Jake Gyllenhaal is a serious actor. From Donnie Darko to Brokeback Mountain, he has built a reputation for taking on complex characters and making them real.
In his new film Stronger, he undertakes a new challenge, playing a Boston Marathon bombing survivor who lost both his legs.
The experience, he told Sky News, made him think about how “seriously” he takes himself.
“I think when playing a real person, and particularly playing Jeff in this case… I take myself very seriously as an actor,” he said.
“Maybe too seriously, and essentially what I realised when meeting him was what a pretender I am – and I think I was faced with my own fraudulence.”
During filming, Gyllenhaal and his real-life counterpart Jeff Bauman bonded, and the actor found that, when meeting someone so real, he had to rethink his “sense of honesty”.
“When you’re working with someone who is alive, and who is checking you and has a good metre for falseness – that’s my way of not using a bad word! – you’re faced with I think your own sense of honesty,” he told us.
“I always think I consider myself someone who tries to be truthful and honest, and really Jeff showed me that I was performing more than I thought.”
The film follows Bauman’s emotional and physical struggles after the attack.
Gyllenhaal not only stars in the film, but it is also his company’s first production and, after being so involved in the project, he found it hard to let go.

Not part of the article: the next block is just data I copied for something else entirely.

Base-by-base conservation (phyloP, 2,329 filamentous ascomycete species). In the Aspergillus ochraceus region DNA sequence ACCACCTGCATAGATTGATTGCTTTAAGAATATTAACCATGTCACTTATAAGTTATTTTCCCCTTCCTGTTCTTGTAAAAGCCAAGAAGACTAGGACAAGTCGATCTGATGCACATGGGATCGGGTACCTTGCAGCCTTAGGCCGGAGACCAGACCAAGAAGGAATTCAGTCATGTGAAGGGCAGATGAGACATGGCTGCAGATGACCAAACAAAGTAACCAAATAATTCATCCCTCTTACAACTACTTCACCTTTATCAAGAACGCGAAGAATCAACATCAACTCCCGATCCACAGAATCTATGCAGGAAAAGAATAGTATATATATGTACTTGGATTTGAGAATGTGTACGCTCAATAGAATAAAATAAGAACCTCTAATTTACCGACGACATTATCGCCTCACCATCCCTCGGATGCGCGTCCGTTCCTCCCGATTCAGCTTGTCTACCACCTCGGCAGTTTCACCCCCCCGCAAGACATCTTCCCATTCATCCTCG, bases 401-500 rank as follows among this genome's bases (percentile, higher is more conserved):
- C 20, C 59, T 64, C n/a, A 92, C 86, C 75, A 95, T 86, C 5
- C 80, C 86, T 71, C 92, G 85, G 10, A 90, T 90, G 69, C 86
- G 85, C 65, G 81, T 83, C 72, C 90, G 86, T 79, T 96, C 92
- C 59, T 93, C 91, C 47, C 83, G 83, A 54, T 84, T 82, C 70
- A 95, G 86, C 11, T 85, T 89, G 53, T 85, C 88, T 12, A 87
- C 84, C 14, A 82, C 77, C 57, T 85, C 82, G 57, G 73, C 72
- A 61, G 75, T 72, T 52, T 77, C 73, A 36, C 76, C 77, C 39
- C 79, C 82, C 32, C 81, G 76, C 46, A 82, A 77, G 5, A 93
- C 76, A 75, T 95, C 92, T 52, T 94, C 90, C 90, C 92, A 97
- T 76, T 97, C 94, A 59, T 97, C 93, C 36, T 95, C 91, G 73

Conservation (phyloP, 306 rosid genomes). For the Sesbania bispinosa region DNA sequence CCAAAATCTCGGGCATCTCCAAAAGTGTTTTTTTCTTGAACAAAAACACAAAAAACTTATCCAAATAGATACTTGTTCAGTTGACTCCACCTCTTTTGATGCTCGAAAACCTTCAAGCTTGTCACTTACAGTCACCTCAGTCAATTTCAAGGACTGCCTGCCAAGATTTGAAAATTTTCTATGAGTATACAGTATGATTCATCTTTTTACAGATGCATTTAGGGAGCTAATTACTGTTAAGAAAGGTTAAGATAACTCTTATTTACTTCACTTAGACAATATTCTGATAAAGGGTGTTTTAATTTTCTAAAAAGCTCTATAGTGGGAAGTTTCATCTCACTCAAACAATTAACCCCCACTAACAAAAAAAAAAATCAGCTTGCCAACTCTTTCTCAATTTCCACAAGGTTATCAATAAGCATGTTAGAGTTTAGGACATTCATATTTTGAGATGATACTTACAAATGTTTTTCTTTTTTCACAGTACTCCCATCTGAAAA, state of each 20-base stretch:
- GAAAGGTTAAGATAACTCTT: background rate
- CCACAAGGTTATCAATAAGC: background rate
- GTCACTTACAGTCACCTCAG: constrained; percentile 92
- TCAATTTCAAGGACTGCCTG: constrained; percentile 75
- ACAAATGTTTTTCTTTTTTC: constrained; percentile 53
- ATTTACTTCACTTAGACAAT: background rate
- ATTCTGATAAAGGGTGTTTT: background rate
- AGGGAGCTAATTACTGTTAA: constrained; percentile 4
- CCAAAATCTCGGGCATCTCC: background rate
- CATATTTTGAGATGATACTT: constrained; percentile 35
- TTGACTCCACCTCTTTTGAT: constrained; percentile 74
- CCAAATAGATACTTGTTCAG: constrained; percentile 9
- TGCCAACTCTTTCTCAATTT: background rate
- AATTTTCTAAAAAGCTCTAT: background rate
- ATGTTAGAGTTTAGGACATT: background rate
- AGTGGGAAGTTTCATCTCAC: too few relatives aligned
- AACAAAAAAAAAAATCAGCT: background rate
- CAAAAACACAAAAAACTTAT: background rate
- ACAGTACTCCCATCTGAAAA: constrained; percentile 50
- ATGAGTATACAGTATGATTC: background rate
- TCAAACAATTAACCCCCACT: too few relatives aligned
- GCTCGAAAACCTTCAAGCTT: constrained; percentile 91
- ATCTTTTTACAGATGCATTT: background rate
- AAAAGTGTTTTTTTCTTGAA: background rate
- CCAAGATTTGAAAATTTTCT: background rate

“I think that characters stay with me and this one in particular, I don’t think will ever really go, and those feelings always stay and it took me a while to have just the initial pieces of it fall away,” he said.
“It wasn’t just because it was a sometimes painful process, it was also because I love the character and it’s hard to let things go,” he added.
“Playing Jeff changed me, so it will always be a part of me.”
When it was announced Gyllenhaal would be playing Bauman, there was some criticism from charities and organisations which felt the role should have gone to an actor with disabilities.
But while the actor is sympathetic, he says he didn’t hesitate in taking the part.
“I feel like people with disability should be given more opportunities everywhere, though at the same time I feel like I think it’s pretty extraordinary that a movie like this was made,” he said.
“I hope the positive qualities of this movie, which are about healing and inspiration and moving from a seemingly impossible place to living again, is what comes through more than anything,” he added.
“So I understand, and yet I encourage people to look at the positive.”
With a part that he feels so passionate about in a film that he backed by producing, we asked Gyllenhaal if he was nervous about it coming out.
“Yes and no – I think all you can do in all of your work is you leave everything out on the field, you do what you can, you put your heart and soul in to it, you try and work hard and then whatever happens, happens,” he told us.
“And that’s something I’ve learned throughout the years of doing this job – it’s constantly surprising and it’s totally inconsistent, all a bit of a gamble, and I just want to be able to keep doing it is really the truth.”
Stronger is out in cinemas in the UK on 8 December.